Social reflections within contemporary art | Tacoma Art Museum

Tacoma Art Museum (TAM) debuts new and recent works by 24 regional artists in NW Art Now @ TAM, opening May 14. This exhibition highlights the current moment in Northwest visual arts with works that illuminate and respond to the social and environmental forces shaping our regional identity. Through their work, artists reveal tensions, provoke, delight, and inspire us to understand the challenging and urgent concerns of today. See how those themes appear in contemporary art through this special exhibition, on view through September 4, 2016.

Although the frequency and titles of TAM’s regional survey exhibitions has varied, the focus has remained constant – showcasing the achievements and advances made by artists working in the Northwest. You’d need to visit 24 art studios from Boise to Walla Walla and Seattle to Portland to see all of the works that NW Art Now @ TAM brings together in one stop in Tacoma. “For the past 40 years, TAM has conducted regular surveys of contemporary art in the Northwest. We are proud that TAM takes on this important role to survey the art of our time and of our region,” said Stephanie Stebich, Executive Director at TAM.

How does a regional visual arts survey come together? Last winter, TAM issued an open call to artists, inviting them to submit digital images along with written statements about their work. Nearly 300 artists responded. For this juried exhibition, the applications were reviewed based on how the artworks and practices reflected the themes and goals of the exhibition. The co-curators then visited the studios or conference called each of the semi-finalists. The resulting show includes 24 artists and 47 works in a wide range of media, including painting, sculpture, craft-based work, as well as conceptual, performance, installation, and digital projects. Eleven of the original works will be on view for the very first time.

The exhibition is co-curated by Rock Hushka, Chief Curator and Curator of Contemporary and Northwest Art at Tacoma Art Museum, and Juan Roselione-Valadez, Director of the Rubell Family Collection (RFC), Contemporary Arts Foundation, in Miami, Florida. TAM frequently adds expertise and fresh perspectives from around the country, and has brought in art museum curators and scholars from New York City; Houston; Miami; Vancouver, BC; and other locations. Through this process the museum provides in-depth introductions to help specialists outside of our region become familiar with Northwest artists.
“I am extremely grateful for my time spent conversing with these compelling and generous artists in their studios and homes,” shared Roselione-Valadez. “Witnessing their process and listening to and seeing manifestations of their acute awareness of all that is working and all that is broken within the region, country, and world has left an indelible mark on me and the way I understand art, society, survival and our relationship to others and the environment.”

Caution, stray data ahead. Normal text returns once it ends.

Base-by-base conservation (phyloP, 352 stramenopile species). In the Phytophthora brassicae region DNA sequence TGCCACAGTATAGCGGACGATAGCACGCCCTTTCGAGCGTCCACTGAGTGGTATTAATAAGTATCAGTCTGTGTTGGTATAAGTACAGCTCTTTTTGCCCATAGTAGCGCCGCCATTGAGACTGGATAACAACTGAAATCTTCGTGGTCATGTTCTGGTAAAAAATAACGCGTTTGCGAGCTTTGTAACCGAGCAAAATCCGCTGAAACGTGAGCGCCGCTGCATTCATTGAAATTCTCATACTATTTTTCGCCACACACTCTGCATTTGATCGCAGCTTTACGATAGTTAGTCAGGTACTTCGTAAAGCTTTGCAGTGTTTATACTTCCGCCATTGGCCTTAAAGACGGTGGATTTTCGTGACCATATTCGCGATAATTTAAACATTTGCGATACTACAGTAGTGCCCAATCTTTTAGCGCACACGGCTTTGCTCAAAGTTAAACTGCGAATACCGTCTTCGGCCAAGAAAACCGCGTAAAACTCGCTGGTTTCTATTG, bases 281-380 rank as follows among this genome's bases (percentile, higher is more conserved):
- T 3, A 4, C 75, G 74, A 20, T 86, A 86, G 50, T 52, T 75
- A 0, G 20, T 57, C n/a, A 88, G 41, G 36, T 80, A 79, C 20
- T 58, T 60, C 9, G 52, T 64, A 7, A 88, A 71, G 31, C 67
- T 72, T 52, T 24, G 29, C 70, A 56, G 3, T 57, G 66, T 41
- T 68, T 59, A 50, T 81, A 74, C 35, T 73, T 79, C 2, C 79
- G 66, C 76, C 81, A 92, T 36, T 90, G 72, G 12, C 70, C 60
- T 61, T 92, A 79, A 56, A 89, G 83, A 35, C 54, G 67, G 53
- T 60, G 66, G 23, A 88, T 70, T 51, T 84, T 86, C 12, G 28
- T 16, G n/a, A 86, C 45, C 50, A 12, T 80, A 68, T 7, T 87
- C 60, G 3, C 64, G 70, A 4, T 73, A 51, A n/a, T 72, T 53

Hushka noted the remarkable number of Tacoma artists in the show who are creating notable work, including: Oliver Doriss, Christopher Paul Jordan, Jeremy Mangan, Asia Tail, Jamie Marie Waelchli, and John Sutton of SuttonBeresCuller, who was born in Tacoma and today lives in Seattle. Visitors may recognize Seattle artist Dylan Neuwirth’s 2014 Just Be Your Selfie, a large-scale neon installation that TAM plans to hang under the canopy along Pacific Avenue, and which was much enjoyed during its previous installation in Seattle’s Pioneer Square. Section of the I-705, on a Wednesday, for Electric Piano is an audio and video projection project by Portland artist Lou Watson, derived from the patterns of traffic along I-705 as filmed from the museum’s rooftop. Sculptor Humaira Abid from Renton will present a talk at the museum on June 1 at noon, as part of TAM’s free Lunch and Learn series. These are just a few of the artists whose work visitors will have the opportunity to see.

Hushka and Roselione-Valadez, along with many of the artists, will attend the exhibition’s Members’ Opening Celebration on Saturday, May 21, 7–10 pm. This special event is free for TAM members; non-members can buy tickets at www.TacomaArtMuseum.org. The Members’ Opening also offers a chance taste the latest innovation in local craft beer. TAM introduces its sixth collaboration with Tacoma’s beloved Harmon Brewing Company: Northwest Nauhaus ESB, crafted by Jeff Carlson, Head Brewer at Harmon. Nauhaus – pronounced “now house” – is a play on the German art school Bauhaus, a contemporary ground-breaker in 1919 that still influences art and design today. “We’re excited about brewing a new ESB. This one will be full bodied and characterized by fruitiness with an accent on hop aromas,” said Carlson. After the Members’ Opening Celebration, Northwest Nauhaus ESB will be available at the TAM Cafe; Harmon Restaurant, The Hub, and Harmon Tap Room in Tacoma; and The Hub at Gig Harbor.

Tacoma Art Museum was founded by a group of volunteers (the Tacoma Art Association) in 1935. TAM’s collection contains more than 4,700 works, with an emphasis on the art and artists of the Northwest and broader American west. The collection includes the largest retrospective museum collection of glass art by Tacoma native Dale Chihuly on continued view and one of the finest collections of Japanese woodblock prints on the West Coast.

NW Art Now @ TAM is an opportunity to see art history in the making, with fresh creative works inspired by regional artists’ reactions to the considerations of identity, social justice, and environmental stewardship. For more information, call TAM at 253-272-4258 or visit www.TacomaArtMuseum.org.

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